Retrospective cohort study.To provide insight into postoperative complications, short-term quality outcomes, and costs of the surgical approaches of adult cervical deformity (ACD).A national database was queried from 2007 to 2016 to identify patients who underwent cervical fusion for ACD. Patients were stratified by approach type-anterior, posterior, or circumferential. Patients undergoing anterior and posterior approach surgeries were additionally compared using propensity score matching.A total of 6575 patients underwent multilevel cervical fusion for ACD correction. Circumferential fusion had the highest postoperative complication rate (46.9% vs posterior: 36.7% vs anterior: 18.5%, P < .0001). Anterior fusion patients more commonly required reoperation compared with posterior fusion patients (P < .0001), and 90-day readmission rate was highest for patients undergoing circumferential fusion (P < .0001). After propensity score matching, the complication rate remained higher in the posterior, as compared to the anterior fusion group (P < .0001). Readmission rate also remained higher in the posterior fusion group; however, anterior fusion patients were more likely to require reoperation. At index hospitalization, posterior fusion led to 1.5× higher costs, and total payments at 90 days were 1.6× higher than their anterior fusion counterparts.Patients who undergo posterior fusion for ACD have higher complication rates, readmission rates, and higher cost burden than patients who undergo anterior fusion; however, posterior correction of ACD is associated with a lower rate of reoperation.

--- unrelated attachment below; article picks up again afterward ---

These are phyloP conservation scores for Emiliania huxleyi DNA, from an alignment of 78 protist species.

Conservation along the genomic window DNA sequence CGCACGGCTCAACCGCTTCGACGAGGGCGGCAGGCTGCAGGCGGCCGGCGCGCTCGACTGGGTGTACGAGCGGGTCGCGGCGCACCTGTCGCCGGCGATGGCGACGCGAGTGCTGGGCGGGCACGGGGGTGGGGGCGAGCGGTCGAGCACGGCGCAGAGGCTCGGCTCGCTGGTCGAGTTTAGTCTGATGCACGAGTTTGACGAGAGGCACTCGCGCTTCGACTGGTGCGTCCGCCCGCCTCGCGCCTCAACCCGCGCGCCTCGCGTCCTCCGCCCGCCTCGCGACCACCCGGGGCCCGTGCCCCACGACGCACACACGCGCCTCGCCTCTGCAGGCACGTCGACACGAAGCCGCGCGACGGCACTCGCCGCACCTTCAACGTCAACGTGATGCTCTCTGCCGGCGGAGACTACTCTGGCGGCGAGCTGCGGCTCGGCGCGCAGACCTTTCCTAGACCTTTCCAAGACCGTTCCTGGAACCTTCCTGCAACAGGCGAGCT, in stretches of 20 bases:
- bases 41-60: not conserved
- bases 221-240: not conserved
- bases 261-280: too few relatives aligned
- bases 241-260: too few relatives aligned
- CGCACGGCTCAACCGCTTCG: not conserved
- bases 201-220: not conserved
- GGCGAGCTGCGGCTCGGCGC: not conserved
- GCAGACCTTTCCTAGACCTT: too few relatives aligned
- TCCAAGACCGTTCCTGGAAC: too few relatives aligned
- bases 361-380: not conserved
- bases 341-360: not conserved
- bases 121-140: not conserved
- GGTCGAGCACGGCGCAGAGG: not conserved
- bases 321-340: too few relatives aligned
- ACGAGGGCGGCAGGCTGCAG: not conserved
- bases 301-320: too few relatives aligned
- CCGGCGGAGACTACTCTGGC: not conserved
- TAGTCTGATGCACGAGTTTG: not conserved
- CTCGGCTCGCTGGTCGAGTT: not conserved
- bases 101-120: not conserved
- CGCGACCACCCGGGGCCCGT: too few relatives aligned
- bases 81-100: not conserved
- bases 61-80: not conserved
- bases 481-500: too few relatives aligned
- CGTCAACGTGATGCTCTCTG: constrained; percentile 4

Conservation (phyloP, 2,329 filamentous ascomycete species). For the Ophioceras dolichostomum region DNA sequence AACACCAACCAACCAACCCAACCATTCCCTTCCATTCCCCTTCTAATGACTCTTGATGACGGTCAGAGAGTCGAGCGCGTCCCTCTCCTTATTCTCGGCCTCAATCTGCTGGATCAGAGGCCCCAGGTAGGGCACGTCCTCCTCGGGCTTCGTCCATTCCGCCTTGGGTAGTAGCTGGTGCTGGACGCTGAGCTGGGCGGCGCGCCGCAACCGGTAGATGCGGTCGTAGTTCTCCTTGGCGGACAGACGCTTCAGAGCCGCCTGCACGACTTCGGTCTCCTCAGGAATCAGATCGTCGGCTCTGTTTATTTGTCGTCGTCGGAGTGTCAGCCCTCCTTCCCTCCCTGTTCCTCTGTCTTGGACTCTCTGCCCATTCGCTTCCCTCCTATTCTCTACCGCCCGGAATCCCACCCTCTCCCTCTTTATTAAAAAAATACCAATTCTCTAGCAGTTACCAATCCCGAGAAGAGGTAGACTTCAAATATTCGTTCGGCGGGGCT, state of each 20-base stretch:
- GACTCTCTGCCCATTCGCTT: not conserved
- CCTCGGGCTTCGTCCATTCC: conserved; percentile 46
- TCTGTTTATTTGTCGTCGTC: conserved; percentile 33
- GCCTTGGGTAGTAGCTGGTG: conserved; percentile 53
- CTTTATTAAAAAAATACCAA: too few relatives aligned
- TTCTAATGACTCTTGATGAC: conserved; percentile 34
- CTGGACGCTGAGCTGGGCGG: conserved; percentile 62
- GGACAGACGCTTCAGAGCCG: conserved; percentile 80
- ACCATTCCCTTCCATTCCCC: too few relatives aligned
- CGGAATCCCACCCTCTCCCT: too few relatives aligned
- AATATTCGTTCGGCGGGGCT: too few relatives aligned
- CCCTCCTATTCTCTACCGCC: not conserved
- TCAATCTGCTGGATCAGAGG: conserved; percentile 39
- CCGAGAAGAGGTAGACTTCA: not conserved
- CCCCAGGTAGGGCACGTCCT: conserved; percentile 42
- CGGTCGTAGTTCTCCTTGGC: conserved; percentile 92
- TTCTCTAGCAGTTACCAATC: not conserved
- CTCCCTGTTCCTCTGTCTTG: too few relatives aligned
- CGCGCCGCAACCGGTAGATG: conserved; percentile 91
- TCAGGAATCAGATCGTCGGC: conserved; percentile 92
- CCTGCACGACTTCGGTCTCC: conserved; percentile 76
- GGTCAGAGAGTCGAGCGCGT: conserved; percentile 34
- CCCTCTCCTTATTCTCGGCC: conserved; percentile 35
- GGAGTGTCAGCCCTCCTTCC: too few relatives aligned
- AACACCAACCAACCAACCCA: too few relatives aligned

View details for DOI 10.1177/2192568220915717
View details for PubMedID 32875897